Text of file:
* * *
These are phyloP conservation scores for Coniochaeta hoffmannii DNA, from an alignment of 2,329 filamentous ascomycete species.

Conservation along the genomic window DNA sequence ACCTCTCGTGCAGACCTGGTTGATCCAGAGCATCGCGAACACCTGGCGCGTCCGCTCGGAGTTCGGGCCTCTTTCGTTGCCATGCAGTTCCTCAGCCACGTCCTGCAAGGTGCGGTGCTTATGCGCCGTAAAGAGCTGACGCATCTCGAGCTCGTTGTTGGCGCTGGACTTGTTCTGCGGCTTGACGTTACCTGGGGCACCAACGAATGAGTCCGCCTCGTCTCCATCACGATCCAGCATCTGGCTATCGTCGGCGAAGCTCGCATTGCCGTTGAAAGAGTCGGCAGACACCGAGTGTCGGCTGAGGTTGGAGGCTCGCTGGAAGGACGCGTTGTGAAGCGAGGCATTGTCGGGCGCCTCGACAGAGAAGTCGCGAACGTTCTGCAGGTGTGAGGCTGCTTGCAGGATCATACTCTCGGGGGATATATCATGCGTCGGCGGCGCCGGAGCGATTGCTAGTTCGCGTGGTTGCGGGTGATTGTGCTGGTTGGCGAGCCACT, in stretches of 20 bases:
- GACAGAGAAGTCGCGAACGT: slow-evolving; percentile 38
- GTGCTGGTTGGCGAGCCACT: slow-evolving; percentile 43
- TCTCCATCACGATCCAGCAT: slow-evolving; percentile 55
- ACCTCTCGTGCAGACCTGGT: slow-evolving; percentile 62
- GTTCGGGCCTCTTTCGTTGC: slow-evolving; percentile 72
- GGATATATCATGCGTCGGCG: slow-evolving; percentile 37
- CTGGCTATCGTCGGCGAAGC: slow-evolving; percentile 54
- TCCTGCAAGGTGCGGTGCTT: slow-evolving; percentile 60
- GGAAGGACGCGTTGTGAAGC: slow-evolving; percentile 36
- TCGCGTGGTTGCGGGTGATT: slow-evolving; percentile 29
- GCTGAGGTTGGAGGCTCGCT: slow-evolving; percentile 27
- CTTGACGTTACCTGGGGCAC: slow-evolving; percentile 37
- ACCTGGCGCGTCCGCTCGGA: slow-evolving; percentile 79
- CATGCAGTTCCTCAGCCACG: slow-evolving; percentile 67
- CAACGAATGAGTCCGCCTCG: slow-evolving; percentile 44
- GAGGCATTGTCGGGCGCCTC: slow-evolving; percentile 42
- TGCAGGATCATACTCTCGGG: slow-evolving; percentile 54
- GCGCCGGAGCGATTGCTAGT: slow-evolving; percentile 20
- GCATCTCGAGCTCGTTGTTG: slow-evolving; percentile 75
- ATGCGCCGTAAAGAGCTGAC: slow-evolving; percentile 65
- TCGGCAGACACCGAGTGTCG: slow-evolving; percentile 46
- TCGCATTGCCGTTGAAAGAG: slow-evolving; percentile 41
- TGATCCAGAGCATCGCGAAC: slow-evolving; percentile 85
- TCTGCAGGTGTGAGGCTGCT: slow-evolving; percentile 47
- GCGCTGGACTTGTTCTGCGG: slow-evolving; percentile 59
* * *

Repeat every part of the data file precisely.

These are phyloP conservation scores for Coniochaeta hoffmannii DNA, from an alignment of 2,329 filamentous ascomycete species.

Conservation along the genomic window DNA sequence ACCTCTCGTGCAGACCTGGTTGATCCAGAGCATCGCGAACACCTGGCGCGTCCGCTCGGAGTTCGGGCCTCTTTCGTTGCCATGCAGTTCCTCAGCCACGTCCTGCAAGGTGCGGTGCTTATGCGCCGTAAAGAGCTGACGCATCTCGAGCTCGTTGTTGGCGCTGGACTTGTTCTGCGGCTTGACGTTACCTGGGGCACCAACGAATGAGTCCGCCTCGTCTCCATCACGATCCAGCATCTGGCTATCGTCGGCGAAGCTCGCATTGCCGTTGAAAGAGTCGGCAGACACCGAGTGTCGGCTGAGGTTGGAGGCTCGCTGGAAGGACGCGTTGTGAAGCGAGGCATTGTCGGGCGCCTCGACAGAGAAGTCGCGAACGTTCTGCAGGTGTGAGGCTGCTTGCAGGATCATACTCTCGGGGGATATATCATGCGTCGGCGGCGCCGGAGCGATTGCTAGTTCGCGTGGTTGCGGGTGATTGTGCTGGTTGGCGAGCCACT, in stretches of 20 bases:
- GACAGAGAAGTCGCGAACGT: slow-evolving; percentile 38
- GTGCTGGTTGGCGAGCCACT: slow-evolving; percentile 43
- TCTCCATCACGATCCAGCAT: slow-evolving; percentile 55
- ACCTCTCGTGCAGACCTGGT: slow-evolving; percentile 62
- GTTCGGGCCTCTTTCGTTGC: slow-evolving; percentile 72
- GGATATATCATGCGTCGGCG: slow-evolving; percentile 37
- CTGGCTATCGTCGGCGAAGC: slow-evolving; percentile 54
- TCCTGCAAGGTGCGGTGCTT: slow-evolving; percentile 60
- GGAAGGACGCGTTGTGAAGC: slow-evolving; percentile 36
- TCGCGTGGTTGCGGGTGATT: slow-evolving; percentile 29
- GCTGAGGTTGGAGGCTCGCT: slow-evolving; percentile 27
- CTTGACGTTACCTGGGGCAC: slow-evolving; percentile 37
- ACCTGGCGCGTCCGCTCGGA: slow-evolving; percentile 79
- CATGCAGTTCCTCAGCCACG: slow-evolving; percentile 67
- CAACGAATGAGTCCGCCTCG: slow-evolving; percentile 44
- GAGGCATTGTCGGGCGCCTC: slow-evolving; percentile 42
- TGCAGGATCATACTCTCGGG: slow-evolving; percentile 54
- GCGCCGGAGCGATTGCTAGT: slow-evolving; percentile 20
- GCATCTCGAGCTCGTTGTTG: slow-evolving; percentile 75
- ATGCGCCGTAAAGAGCTGAC: slow-evolving; percentile 65
- TCGGCAGACACCGAGTGTCG: slow-evolving; percentile 46
- TCGCATTGCCGTTGAAAGAG: slow-evolving; percentile 41
- TGATCCAGAGCATCGCGAAC: slow-evolving; percentile 85
- TCTGCAGGTGTGAGGCTGCT: slow-evolving; percentile 47
- GCGCTGGACTTGTTCTGCGG: slow-evolving; percentile 59